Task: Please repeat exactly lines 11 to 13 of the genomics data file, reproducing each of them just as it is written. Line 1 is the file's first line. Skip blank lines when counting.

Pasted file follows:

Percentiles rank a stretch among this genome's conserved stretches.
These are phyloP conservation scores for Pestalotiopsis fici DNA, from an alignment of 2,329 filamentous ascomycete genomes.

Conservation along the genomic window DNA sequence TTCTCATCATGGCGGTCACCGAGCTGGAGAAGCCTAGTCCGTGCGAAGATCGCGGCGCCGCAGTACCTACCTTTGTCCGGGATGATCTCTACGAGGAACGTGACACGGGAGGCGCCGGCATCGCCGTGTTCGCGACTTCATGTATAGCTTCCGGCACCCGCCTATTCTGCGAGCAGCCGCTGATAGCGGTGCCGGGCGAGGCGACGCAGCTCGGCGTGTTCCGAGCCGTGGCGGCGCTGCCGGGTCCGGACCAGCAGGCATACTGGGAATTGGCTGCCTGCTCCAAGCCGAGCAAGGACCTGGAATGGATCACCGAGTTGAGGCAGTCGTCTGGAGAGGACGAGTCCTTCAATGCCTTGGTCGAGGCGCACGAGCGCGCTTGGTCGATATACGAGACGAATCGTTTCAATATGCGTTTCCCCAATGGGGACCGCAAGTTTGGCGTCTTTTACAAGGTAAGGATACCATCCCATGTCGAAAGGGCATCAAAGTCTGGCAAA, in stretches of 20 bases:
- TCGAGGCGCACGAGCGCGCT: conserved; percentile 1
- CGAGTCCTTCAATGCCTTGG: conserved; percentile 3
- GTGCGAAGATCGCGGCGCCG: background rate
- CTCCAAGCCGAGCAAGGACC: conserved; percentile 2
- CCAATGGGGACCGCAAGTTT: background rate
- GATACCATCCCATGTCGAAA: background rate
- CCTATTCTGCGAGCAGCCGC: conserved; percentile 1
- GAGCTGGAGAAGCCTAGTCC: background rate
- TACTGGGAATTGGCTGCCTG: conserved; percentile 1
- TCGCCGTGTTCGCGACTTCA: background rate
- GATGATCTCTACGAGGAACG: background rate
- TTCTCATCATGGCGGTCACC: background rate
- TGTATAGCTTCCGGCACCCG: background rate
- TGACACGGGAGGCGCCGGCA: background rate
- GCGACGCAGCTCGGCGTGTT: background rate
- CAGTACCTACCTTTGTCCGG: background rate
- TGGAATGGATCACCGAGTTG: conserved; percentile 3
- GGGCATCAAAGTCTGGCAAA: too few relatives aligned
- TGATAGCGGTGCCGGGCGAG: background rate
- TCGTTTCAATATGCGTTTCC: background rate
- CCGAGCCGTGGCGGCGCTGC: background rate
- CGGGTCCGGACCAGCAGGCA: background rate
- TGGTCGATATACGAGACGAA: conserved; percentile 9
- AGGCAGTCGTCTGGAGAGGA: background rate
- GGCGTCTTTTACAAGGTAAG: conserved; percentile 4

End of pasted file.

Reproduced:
- GAGCTGGAGAAGCCTAGTCC: background rate
- TACTGGGAATTGGCTGCCTG: conserved; percentile 1
- TCGCCGTGTTCGCGACTTCA: background rate